As Washington keeps yanking money from Americans’ wallets, car prices are set to rise beyond the reach of low-income drivers. And from there, things grow deadly.
At fault is a regulatory regime called Corporate Average Fuel Economy, commonly called CAFE standards. Congress mandated these rules in 1975, during a seemingly decade-long energy crisis. Washington generally has hiked CAFE standards in an ongoing effort to boost automobile efficiency. Lacking magic wands, car manufacturers spend money to obey these laws. And then — surprise! — up go sticker prices.
The National Automobile Dealers Association calculated April 12 that a Chevrolet Aveo, the most affordable vehicle it studied, would climb from $12,700 to $15,700 by 2025. This $3,000 hike (in 2010 dollars) would prevent 6.8 million humble drivers from qualifying for car loans.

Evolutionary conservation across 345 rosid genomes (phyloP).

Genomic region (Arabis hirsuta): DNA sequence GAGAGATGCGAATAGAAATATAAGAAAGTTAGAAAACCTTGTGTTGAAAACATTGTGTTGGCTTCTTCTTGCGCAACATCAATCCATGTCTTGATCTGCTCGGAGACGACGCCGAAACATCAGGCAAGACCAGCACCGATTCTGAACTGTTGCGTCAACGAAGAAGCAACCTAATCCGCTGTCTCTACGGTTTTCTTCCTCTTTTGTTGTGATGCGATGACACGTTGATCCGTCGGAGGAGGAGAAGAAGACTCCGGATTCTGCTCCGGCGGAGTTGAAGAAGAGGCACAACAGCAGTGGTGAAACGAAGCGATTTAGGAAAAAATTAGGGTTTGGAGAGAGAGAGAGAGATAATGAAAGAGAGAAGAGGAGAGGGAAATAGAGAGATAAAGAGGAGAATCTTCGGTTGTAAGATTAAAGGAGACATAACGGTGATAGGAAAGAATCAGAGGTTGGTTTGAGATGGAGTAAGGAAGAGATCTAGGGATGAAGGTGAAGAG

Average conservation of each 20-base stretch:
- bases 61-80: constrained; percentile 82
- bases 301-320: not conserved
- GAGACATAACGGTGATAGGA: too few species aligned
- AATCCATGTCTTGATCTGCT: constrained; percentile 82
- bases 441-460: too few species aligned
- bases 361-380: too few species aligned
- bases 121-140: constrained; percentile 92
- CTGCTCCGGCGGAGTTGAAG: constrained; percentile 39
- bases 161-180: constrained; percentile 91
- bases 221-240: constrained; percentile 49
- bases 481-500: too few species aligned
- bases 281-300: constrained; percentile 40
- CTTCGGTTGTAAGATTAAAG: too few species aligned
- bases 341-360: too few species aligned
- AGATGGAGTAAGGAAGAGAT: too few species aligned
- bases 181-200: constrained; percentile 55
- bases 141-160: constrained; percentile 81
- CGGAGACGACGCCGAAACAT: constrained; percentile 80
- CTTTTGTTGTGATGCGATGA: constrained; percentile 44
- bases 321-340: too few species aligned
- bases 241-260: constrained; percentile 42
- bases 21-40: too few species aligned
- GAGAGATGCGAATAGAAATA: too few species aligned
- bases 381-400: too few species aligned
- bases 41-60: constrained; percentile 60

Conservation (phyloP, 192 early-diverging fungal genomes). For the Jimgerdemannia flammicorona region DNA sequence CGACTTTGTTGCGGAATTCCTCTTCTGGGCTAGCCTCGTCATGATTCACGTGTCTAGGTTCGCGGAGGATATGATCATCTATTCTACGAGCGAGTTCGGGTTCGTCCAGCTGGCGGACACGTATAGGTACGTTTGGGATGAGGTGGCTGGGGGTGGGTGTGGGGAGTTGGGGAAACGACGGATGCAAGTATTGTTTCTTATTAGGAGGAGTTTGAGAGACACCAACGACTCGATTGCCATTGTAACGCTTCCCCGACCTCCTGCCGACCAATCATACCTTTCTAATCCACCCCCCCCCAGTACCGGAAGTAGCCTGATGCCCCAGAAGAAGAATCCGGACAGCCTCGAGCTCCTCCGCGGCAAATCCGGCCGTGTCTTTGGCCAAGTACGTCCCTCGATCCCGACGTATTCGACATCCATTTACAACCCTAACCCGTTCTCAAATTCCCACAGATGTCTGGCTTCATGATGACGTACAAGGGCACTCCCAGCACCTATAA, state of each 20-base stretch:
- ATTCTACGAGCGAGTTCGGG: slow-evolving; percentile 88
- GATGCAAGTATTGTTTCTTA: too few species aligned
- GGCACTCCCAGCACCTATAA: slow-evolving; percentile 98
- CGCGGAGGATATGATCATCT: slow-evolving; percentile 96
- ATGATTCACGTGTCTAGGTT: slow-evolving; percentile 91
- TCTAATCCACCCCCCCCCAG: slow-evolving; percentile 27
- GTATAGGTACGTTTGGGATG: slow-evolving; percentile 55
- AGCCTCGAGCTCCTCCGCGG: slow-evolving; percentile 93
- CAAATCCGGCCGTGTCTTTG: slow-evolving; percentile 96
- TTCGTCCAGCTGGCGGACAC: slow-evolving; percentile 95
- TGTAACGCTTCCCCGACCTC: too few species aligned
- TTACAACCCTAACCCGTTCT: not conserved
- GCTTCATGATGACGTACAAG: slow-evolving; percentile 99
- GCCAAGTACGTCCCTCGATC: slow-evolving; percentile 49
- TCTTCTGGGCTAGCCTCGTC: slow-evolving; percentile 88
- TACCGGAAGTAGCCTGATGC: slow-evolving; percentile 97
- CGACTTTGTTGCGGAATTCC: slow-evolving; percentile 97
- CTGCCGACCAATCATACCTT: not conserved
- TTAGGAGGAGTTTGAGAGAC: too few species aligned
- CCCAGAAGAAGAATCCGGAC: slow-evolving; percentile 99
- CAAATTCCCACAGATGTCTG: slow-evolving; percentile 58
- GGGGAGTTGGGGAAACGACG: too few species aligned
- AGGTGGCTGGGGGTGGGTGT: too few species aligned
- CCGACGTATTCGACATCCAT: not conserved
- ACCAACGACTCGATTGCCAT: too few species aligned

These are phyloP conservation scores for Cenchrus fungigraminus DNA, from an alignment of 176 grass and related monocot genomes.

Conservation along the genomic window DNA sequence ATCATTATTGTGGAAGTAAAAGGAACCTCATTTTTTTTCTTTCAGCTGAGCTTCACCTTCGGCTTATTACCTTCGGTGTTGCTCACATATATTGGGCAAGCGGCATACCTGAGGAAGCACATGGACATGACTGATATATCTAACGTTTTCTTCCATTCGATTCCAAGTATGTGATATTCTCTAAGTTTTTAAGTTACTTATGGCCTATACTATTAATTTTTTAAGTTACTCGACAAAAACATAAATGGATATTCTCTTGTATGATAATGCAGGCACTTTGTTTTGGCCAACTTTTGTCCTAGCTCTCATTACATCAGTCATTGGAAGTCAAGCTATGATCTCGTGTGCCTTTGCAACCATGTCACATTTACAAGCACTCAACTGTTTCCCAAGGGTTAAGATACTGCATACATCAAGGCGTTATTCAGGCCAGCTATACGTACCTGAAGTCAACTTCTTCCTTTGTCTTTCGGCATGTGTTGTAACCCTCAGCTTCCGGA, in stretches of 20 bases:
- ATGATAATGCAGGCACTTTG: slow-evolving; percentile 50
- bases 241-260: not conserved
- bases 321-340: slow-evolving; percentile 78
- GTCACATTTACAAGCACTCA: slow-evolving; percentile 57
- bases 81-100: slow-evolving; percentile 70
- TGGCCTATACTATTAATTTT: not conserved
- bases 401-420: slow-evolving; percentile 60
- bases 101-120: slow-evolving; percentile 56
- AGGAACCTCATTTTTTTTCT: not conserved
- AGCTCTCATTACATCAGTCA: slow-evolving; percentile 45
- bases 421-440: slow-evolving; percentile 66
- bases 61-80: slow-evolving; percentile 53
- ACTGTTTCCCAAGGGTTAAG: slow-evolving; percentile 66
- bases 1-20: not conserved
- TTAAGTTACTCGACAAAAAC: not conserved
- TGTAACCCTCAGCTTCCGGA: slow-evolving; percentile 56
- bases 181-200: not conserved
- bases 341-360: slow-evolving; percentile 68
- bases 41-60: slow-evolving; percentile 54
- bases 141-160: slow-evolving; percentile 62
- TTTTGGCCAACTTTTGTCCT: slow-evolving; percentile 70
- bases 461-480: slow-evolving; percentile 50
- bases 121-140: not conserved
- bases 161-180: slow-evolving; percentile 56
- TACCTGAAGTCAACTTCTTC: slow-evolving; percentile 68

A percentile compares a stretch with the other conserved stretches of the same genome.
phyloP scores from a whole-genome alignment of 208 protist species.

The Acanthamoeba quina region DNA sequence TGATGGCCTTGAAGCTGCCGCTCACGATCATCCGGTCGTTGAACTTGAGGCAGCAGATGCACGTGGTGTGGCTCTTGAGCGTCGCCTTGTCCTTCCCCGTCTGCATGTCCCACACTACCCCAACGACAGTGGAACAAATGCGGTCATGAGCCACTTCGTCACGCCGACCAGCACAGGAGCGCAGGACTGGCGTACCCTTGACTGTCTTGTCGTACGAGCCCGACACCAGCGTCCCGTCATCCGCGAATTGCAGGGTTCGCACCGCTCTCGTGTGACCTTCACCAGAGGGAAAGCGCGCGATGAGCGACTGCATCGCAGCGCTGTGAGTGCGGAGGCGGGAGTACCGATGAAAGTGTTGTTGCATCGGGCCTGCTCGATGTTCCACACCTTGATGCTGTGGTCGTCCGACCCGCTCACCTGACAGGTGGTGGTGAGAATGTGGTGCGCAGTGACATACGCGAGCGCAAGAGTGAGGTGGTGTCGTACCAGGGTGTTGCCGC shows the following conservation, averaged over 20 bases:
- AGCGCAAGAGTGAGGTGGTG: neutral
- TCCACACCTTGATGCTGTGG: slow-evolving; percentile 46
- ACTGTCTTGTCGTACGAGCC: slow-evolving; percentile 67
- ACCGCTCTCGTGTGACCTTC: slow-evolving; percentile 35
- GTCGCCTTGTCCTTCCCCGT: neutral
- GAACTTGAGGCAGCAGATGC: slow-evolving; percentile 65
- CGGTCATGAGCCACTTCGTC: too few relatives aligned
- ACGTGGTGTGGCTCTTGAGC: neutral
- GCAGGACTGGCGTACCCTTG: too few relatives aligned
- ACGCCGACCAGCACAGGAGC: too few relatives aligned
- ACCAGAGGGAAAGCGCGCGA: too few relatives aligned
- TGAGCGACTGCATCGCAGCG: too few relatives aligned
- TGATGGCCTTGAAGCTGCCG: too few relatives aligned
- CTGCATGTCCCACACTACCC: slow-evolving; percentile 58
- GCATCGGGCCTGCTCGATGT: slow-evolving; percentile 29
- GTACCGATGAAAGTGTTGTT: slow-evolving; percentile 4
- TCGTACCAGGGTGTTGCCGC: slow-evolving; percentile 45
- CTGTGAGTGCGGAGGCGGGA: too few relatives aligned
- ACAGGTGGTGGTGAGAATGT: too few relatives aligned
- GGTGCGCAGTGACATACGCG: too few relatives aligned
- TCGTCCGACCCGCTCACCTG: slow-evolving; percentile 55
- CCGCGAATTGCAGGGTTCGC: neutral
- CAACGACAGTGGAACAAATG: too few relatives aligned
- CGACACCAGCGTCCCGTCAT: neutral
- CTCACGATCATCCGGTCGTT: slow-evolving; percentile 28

“Fuel-economy improvements must be affordable,” New Mexico Ford dealer Don Chalmers told journalists at the estimate’s unveiling. “If my customers can’t buy what I’ve got to sell, there are no savings at the gas pump and there is no environmental benefit.”
Is this what EPA chief Lisa Jackson calls “environmental justice?”
Team Obama is fueling these anticipated price hikes by boosting CAFE standards from 35.5 miles per gallon in 2016 to 54.5 MPG by 2025.
As they have for 37 years, car companies will follow these new rules by making cars thinner and lighter. Smaller, slighter vehicles get better mileage. But that hardly matters when a car smacks into a sycamore or slams head-on into another vehicle. That’s when most drivers would trade lower MPG for protective layers of thick steel.